Saturday, May 2, 2009

Explaining the Name

I've seen a couple of comments now about the name that I release games under, which is The Shape of Games to Come. Some people seem to think that I'm trying to assert that I'm the future of the games industry or something equally pompous, but it's much simpler than that.

The short explanation is that it's an homage to one of my favourite albums, The Shape of Punk to Come by Swedish hardcore band Refused. If you've never heard them, head on over to their Myspace page, and listen to "Summerholidays vs Punkroutine".

The long explanation goes something like this: I originally wanted to release games under the name Curmudgeon Games, but a quick Google search turned up far too many similar names, meaning there would be no good way for people to determine what was and wasn't actually released by me. I came up with probably about a dozen other names that I thought sounded interesting, but they were all already taken.

At that point I stopped and thought to myself "What is an unusual but easily remembered combination of words that probably isn't in use?" You've probably had similar thoughts yourself if you've ever tried to sign up for an e-mail address with a well established service, since pretty much anything remotely common is already taken. Because I'm a huge music geek, I just started thinking about the names of albums that I really like, and trying to figure out if I could make any of them sound like a game development studio. The Shape of Punk to Come was the first one I hit on that I could find a way to "game-ify", so that's what I went with.


  1. i really dont like that band...but i do really love the name of your game...

  2. Hey there, I just wanted to say that I tried the trial version of your game on XBLA Community and though I found the game simplistic (which is of course on purpose I'm sure) it was interesting because it reflected my own thoughts and ideas. I didn't buy it though, not because of the graphics, but becuase it didn't give me a new angle on life. Maybe that's asking a bit much, but since you've tackled this game in this manner, I think it's worth asking: what's the point? If we create our own meaning, like the meters are intended to suggest, then what meaning is found from them? Achievements or trophies aren't possible in this game, so the player doesn't get to experience that. The player is not awarded with additional content, unless I missed something spectacular by only playing thr trial version. In short, the player is not awarded with any expansion of experience within the game at this point.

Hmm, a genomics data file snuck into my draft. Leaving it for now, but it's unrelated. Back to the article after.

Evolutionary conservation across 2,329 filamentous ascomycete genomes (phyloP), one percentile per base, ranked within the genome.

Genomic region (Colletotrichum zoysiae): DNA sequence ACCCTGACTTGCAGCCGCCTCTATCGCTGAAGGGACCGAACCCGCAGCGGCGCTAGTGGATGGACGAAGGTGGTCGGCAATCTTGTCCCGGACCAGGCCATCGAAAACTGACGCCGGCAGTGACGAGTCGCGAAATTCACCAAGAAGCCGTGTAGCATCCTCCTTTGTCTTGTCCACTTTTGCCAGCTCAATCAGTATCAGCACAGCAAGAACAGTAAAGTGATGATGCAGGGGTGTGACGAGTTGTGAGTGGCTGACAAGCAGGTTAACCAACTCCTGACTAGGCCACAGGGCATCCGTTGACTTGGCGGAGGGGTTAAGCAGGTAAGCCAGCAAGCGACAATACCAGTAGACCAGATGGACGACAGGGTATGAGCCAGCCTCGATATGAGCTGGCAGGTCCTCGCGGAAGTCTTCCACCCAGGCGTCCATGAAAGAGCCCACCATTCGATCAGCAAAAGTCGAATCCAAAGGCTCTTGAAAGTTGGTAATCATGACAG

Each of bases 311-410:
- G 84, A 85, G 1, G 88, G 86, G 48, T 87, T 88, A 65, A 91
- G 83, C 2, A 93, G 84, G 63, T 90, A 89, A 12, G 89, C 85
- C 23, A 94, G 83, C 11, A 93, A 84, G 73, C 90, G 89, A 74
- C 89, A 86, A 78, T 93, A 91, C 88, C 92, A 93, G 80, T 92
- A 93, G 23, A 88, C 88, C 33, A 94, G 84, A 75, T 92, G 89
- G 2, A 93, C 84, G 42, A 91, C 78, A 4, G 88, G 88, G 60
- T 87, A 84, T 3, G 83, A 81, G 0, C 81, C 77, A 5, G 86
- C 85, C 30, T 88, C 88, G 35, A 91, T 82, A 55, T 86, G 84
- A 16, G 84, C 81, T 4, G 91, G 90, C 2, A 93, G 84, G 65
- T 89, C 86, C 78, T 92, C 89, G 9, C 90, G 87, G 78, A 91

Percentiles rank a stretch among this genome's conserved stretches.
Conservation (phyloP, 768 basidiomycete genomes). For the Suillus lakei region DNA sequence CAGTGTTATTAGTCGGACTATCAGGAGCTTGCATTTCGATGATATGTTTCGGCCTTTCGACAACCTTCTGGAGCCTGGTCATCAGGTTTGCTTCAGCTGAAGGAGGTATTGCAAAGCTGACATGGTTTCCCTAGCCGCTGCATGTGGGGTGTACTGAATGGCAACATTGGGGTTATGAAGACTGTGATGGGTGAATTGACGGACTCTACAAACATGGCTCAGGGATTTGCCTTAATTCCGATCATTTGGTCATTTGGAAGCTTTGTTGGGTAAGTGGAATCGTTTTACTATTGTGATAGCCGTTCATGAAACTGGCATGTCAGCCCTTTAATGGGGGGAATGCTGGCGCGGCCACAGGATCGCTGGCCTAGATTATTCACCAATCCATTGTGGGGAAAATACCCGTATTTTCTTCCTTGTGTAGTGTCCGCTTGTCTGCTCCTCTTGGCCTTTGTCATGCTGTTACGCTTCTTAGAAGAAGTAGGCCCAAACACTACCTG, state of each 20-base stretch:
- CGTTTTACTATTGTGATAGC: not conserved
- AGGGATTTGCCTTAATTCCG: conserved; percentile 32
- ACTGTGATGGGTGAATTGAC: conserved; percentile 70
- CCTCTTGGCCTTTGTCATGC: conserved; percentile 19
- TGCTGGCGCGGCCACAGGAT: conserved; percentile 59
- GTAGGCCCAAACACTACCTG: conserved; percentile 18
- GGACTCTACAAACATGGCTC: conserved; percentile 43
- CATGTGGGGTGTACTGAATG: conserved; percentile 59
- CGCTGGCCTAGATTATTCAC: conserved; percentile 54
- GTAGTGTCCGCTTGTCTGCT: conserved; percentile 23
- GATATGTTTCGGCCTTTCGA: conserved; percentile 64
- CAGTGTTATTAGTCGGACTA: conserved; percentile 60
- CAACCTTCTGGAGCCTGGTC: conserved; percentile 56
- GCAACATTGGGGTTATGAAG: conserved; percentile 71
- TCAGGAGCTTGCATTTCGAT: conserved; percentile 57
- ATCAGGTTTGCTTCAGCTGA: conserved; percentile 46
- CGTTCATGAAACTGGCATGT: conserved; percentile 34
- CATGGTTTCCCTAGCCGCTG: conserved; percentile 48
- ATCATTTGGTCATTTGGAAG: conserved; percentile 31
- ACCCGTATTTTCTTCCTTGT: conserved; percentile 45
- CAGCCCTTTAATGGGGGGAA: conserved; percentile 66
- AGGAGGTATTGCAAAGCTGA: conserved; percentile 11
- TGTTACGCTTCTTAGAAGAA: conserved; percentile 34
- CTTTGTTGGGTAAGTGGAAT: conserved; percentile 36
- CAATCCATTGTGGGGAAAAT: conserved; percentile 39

Am I wrong?

  3. Hi Vince,

    The point was to try to see what I was capable of communicating entirely through the hard-coded rule structure of a video game. The experience that I was trying to give the player was not accomplishment or progress, but an emotional resonance. Communication is the meaning of the game, to me. The idea was not to directly reward the player in the game, but to hope that players found the experience itself to be rewarding.

  4. I downloaded the game because of the interesting title. I believe you succeeded in your attempt to use games as a means to make the player think. I played it first without reading your message. It made me think of how much a waste of time video games are. This is what I thought your message was. I was walking around pressing different combinations of buttons depending on what symbol I walked into. No matter how great the graphics are, how great the game sounds, how "next gen" it is, it really is all the same. Simply pressing buttons in response to what I see on screen. Halo might have 100000000 times better graphics than your game, but I am still doing the same thing, wasting the same amount of time, pressing buttons on a plastic thing in my hands. This is what I thought you were trying to convey with your game. When I read your message, I realized I was wrong, but could definitely relate to what you were saying. Anyone with a job and daily chores should really appreciate your game. I admit I did not pay for the game, but this is the first time I have ever went online to read more about the publisher of a certain game. I had to come online to see who could have come up with such an amazing idea. I will be looking forward to your future "games"

  5. The name of the game is already intriguing. I want to see a demo of this game if at all possible. Can I get it as Download Games also? And which console is it playable/compatible at?

  6. It's an XBox Live Indie Game. You can download a demo either through the XBox 360 dashboard, or by going here: